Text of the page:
Amid reports that Bloomberg could team up with Hillary Clinton by making her his running mate, a powerful Clinton ally, Capricia Marshall, reportedly is joining the former New York City mayor’s presidential campaign.
Bloomberg is looking well beyond Super Tuesday March 3, and is already planning to staff up and roll out endorsements in Kentucky in time for the May 19 primary there, an anonymous campaign insider told The NY Post.
A topless protester disrupted Vermont Sen. Bernie Sanders’ campaign rally in Nevada yesterday, moments after NYC Mayor Bill de Blasio introduced the Democratic presidential candidate to the stage.
New York is ending its fight to stop T-Mobile’s $26.5 billion takeover of rival Sprint, Attorney General Letitia James announced.
Gov. Andrew Cuomo said the country is more divided than ever, pointing to recent anti-Semitic attacks in New York.
On Saturday, almost two months after Barnard student Tessa Majors’s killing, the authorities arrested Rashaun Weaver, 14, who will be tried as an adult, on two counts of second-degree murder and several counts of robbery. Police said he fatally stabbed Majors.
…Investigators had long believed Weaver wielded the knife that killedMajors after she bit his hand during a violent struggle with three assailants. Majors, 18, was found severely wounded on steps outside Morningside Park the night of Dec. 11.
An NYPD sex crimes unit has a new deputy chief after a series of errors allowed a suspect to go free and attack several more women.
One of the few remaining Democrats in the state Senate who previously allied herself with the GOP, Staten Island Sen. Diane Savino, is facing a primary challenge on June 23.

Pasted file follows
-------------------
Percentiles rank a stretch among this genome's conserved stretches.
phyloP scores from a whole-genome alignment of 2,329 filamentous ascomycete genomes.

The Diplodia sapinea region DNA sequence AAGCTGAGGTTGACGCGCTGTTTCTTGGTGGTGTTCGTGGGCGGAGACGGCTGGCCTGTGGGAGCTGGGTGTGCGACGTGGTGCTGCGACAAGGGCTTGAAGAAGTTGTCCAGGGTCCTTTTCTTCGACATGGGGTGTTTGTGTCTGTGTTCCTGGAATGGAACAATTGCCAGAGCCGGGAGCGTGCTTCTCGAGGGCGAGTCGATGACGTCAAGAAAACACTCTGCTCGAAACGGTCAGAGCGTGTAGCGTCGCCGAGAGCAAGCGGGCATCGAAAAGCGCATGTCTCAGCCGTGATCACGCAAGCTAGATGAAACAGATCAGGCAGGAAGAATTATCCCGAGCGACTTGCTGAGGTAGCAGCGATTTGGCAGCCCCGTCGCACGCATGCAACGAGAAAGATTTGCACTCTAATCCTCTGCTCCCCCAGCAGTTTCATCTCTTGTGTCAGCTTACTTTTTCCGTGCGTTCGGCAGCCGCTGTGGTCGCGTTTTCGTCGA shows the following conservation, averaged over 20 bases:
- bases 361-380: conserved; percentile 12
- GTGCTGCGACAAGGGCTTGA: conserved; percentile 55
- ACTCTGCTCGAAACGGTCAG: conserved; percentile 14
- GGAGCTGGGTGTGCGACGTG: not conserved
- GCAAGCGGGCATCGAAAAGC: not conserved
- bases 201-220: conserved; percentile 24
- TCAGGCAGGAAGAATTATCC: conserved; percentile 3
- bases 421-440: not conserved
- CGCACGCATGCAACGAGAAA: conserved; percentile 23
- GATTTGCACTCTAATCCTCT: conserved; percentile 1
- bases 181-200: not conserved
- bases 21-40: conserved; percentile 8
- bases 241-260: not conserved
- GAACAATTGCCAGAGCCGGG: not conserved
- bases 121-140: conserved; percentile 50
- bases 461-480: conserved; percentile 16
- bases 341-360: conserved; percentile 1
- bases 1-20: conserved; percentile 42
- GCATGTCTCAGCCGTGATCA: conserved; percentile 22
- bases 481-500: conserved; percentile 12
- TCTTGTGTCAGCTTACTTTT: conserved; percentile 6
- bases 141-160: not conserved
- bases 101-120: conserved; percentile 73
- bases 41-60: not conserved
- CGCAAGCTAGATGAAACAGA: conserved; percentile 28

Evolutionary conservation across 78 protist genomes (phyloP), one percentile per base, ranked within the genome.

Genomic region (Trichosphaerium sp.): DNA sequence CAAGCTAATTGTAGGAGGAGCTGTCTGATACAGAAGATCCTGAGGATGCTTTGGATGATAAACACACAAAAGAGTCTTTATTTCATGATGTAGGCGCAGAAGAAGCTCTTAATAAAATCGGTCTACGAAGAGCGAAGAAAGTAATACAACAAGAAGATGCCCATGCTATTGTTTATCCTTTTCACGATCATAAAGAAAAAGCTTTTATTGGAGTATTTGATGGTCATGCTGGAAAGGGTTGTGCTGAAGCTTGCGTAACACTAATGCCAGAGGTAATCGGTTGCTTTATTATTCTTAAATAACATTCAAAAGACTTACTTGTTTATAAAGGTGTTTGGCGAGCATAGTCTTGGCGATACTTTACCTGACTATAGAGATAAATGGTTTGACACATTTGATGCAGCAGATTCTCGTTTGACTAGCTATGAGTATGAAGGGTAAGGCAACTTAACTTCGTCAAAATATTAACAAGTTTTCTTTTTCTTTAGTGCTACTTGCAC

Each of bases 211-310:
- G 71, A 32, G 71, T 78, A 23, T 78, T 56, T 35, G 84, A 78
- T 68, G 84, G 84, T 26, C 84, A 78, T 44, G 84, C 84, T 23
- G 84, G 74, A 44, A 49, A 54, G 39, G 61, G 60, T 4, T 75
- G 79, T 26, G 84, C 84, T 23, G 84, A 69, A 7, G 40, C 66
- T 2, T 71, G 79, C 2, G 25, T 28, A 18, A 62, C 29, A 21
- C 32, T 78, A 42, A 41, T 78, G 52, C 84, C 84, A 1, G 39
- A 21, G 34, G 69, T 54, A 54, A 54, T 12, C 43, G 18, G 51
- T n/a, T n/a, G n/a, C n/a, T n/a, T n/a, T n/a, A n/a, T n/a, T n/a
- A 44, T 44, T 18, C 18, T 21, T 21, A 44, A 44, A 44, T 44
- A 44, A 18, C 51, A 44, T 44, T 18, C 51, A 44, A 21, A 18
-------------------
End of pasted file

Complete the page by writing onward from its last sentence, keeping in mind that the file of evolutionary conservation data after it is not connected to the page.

The notorious squeegee men, panhandling window-washers who became the face of former Mayor Rudy Giuliani’s quality-of-life crackdown in the 1990s, were back peddling their services in Manhattan over the weekend.
A Brooklyn judge believes he found a loophole for the state’s controversial new bail reform law — and used it to send a serial burglar to jail.
The NYT’s Mara Gay weighed in on the bail reforms, saying that rolling them back now would be a “mistake,” though “small changes” might be warranted.
A 49-year-old computer specialist who vanished in early January had been preparing to go into hiding after allegedly being threatened by a person acquainted with a woman who had attacked him two days before he disappeared.
Robert Tembeckjian, administrator for the state Commission on Judicial Conduct, which oversees New York judges, says the governor’s proposed budget is shortchanging his agency $330,000.
The question marks raised by Cuomo’s state budget plan, and how New York will ultimately close a multi-billion-dollar gap in the Medicaid program, is fueling uncertainty for beneficiaries, providers and local governments, state Comptroller Tom DiNapoli found in a report.
The State University of New York headquarters in downtown Albany will be renamed in honor of Carl McCall, the former chairman of the SUNY Board of Trustees, Cuomo announced.
Halfway into a one-year window under the Child Victims Act that allows victims of childhood sex abuse from decades ago to press their claims in court, more than 95 percent of the 350 lawsuits filed in Western New York have targeted institutions such as the Catholic Diocese of Buffalo, school districts and the Boy Scouts of America, not individuals.
Out-of-state and Canadian tourists can head to the Adirondacks next month for a free snowmobiling weekend, Cuomo announced while in Saranac Lake yesterday.
The maximum number of drinks you can have a week to be a healthy person is five. Total. That’s about 100 grams of alcohol, or five standard size glasses of wine or pints of beer. Drink more and you run a higher risk for heart failure, stroke, fatal aneurysm or death.
Photo credit: George Fazio.